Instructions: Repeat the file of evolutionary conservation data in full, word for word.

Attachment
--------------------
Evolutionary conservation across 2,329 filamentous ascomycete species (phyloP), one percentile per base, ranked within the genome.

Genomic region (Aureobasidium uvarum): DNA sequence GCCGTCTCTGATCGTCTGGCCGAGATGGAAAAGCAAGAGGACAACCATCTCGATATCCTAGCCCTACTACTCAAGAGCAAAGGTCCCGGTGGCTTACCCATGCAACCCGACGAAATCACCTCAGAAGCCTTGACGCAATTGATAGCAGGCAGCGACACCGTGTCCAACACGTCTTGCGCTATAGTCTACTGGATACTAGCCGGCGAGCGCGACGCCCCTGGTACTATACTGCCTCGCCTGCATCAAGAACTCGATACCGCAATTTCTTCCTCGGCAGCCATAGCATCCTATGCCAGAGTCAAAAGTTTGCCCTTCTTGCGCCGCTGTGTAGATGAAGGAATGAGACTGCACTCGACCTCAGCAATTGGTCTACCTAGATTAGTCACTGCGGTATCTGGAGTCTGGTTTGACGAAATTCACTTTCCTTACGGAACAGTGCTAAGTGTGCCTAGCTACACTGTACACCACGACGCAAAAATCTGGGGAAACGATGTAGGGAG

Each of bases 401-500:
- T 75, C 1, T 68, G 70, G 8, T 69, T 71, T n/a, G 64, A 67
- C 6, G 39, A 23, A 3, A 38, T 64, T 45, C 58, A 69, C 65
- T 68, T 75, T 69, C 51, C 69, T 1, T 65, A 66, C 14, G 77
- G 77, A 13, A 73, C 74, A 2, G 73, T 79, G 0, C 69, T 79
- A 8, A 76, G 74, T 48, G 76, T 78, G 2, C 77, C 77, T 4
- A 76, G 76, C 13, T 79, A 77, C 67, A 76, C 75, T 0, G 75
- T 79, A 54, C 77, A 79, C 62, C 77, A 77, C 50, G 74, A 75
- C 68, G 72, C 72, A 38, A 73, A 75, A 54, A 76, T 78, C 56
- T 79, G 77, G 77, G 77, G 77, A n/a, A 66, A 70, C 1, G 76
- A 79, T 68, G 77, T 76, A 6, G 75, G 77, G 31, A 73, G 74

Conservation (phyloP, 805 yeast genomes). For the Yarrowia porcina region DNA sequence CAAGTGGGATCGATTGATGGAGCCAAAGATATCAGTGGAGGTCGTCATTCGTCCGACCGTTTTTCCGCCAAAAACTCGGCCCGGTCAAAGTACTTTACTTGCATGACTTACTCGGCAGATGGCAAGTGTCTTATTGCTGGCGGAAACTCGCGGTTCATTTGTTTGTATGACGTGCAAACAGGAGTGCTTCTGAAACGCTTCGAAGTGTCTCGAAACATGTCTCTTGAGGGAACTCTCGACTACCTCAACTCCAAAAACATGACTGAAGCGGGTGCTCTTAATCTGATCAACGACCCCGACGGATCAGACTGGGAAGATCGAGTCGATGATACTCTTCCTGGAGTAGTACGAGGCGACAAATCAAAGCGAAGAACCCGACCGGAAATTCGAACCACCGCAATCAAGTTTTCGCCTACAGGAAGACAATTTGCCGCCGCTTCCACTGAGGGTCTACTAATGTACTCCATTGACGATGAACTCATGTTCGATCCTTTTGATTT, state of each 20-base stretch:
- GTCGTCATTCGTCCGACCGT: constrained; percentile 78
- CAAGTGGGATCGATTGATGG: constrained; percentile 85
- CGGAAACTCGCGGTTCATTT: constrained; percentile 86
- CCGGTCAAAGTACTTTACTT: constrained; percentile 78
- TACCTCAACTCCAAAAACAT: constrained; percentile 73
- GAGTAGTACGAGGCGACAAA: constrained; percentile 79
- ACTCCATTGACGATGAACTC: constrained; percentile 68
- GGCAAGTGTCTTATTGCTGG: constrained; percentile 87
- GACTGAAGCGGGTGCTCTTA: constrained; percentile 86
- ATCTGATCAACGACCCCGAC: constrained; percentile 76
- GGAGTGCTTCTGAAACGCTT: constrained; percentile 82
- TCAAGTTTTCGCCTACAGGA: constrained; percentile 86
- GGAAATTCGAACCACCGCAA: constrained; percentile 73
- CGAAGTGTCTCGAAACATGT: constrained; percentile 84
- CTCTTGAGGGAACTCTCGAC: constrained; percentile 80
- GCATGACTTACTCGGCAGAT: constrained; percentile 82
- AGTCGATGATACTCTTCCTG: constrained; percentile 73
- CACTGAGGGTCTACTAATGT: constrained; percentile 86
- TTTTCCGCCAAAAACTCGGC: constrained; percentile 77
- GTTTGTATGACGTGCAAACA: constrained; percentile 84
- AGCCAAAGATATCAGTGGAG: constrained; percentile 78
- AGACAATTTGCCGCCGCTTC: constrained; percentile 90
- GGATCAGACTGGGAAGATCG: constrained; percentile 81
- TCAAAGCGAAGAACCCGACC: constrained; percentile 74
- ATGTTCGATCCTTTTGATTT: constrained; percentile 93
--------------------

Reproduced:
Evolutionary conservation across 2,329 filamentous ascomycete species (phyloP), one percentile per base, ranked within the genome.

Genomic region (Aureobasidium uvarum): DNA sequence GCCGTCTCTGATCGTCTGGCCGAGATGGAAAAGCAAGAGGACAACCATCTCGATATCCTAGCCCTACTACTCAAGAGCAAAGGTCCCGGTGGCTTACCCATGCAACCCGACGAAATCACCTCAGAAGCCTTGACGCAATTGATAGCAGGCAGCGACACCGTGTCCAACACGTCTTGCGCTATAGTCTACTGGATACTAGCCGGCGAGCGCGACGCCCCTGGTACTATACTGCCTCGCCTGCATCAAGAACTCGATACCGCAATTTCTTCCTCGGCAGCCATAGCATCCTATGCCAGAGTCAAAAGTTTGCCCTTCTTGCGCCGCTGTGTAGATGAAGGAATGAGACTGCACTCGACCTCAGCAATTGGTCTACCTAGATTAGTCACTGCGGTATCTGGAGTCTGGTTTGACGAAATTCACTTTCCTTACGGAACAGTGCTAAGTGTGCCTAGCTACACTGTACACCACGACGCAAAAATCTGGGGAAACGATGTAGGGAG

Each of bases 401-500:
- T 75, C 1, T 68, G 70, G 8, T 69, T 71, T n/a, G 64, A 67
- C 6, G 39, A 23, A 3, A 38, T 64, T 45, C 58, A 69, C 65
- T 68, T 75, T 69, C 51, C 69, T 1, T 65, A 66, C 14, G 77
- G 77, A 13, A 73, C 74, A 2, G 73, T 79, G 0, C 69, T 79
- A 8, A 76, G 74, T 48, G 76, T 78, G 2, C 77, C 77, T 4
- A 76, G 76, C 13, T 79, A 77, C 67, A 76, C 75, T 0, G 75
- T 79, A 54, C 77, A 79, C 62, C 77, A 77, C 50, G 74, A 75
- C 68, G 72, C 72, A 38, A 73, A 75, A 54, A 76, T 78, C 56
- T 79, G 77, G 77, G 77, G 77, A n/a, A 66, A 70, C 1, G 76
- A 79, T 68, G 77, T 76, A 6, G 75, G 77, G 31, A 73, G 74

Conservation (phyloP, 805 yeast genomes). For the Yarrowia porcina region DNA sequence CAAGTGGGATCGATTGATGGAGCCAAAGATATCAGTGGAGGTCGTCATTCGTCCGACCGTTTTTCCGCCAAAAACTCGGCCCGGTCAAAGTACTTTACTTGCATGACTTACTCGGCAGATGGCAAGTGTCTTATTGCTGGCGGAAACTCGCGGTTCATTTGTTTGTATGACGTGCAAACAGGAGTGCTTCTGAAACGCTTCGAAGTGTCTCGAAACATGTCTCTTGAGGGAACTCTCGACTACCTCAACTCCAAAAACATGACTGAAGCGGGTGCTCTTAATCTGATCAACGACCCCGACGGATCAGACTGGGAAGATCGAGTCGATGATACTCTTCCTGGAGTAGTACGAGGCGACAAATCAAAGCGAAGAACCCGACCGGAAATTCGAACCACCGCAATCAAGTTTTCGCCTACAGGAAGACAATTTGCCGCCGCTTCCACTGAGGGTCTACTAATGTACTCCATTGACGATGAACTCATGTTCGATCCTTTTGATTT, state of each 20-base stretch:
- GTCGTCATTCGTCCGACCGT: constrained; percentile 78
- CAAGTGGGATCGATTGATGG: constrained; percentile 85
- CGGAAACTCGCGGTTCATTT: constrained; percentile 86
- CCGGTCAAAGTACTTTACTT: constrained; percentile 78
- TACCTCAACTCCAAAAACAT: constrained; percentile 73
- GAGTAGTACGAGGCGACAAA: constrained; percentile 79
- ACTCCATTGACGATGAACTC: constrained; percentile 68
- GGCAAGTGTCTTATTGCTGG: constrained; percentile 87
- GACTGAAGCGGGTGCTCTTA: constrained; percentile 86
- ATCTGATCAACGACCCCGAC: constrained; percentile 76
- GGAGTGCTTCTGAAACGCTT: constrained; percentile 82
- TCAAGTTTTCGCCTACAGGA: constrained; percentile 86
- GGAAATTCGAACCACCGCAA: constrained; percentile 73
- CGAAGTGTCTCGAAACATGT: constrained; percentile 84
- CTCTTGAGGGAACTCTCGAC: constrained; percentile 80
- GCATGACTTACTCGGCAGAT: constrained; percentile 82
- AGTCGATGATACTCTTCCTG: constrained; percentile 73
- CACTGAGGGTCTACTAATGT: constrained; percentile 86
- TTTTCCGCCAAAAACTCGGC: constrained; percentile 77
- GTTTGTATGACGTGCAAACA: constrained; percentile 84
- AGCCAAAGATATCAGTGGAG: constrained; percentile 78
- AGACAATTTGCCGCCGCTTC: constrained; percentile 90
- GGATCAGACTGGGAAGATCG: constrained; percentile 81
- TCAAAGCGAAGAACCCGACC: constrained; percentile 74
- ATGTTCGATCCTTTTGATTT: constrained; percentile 93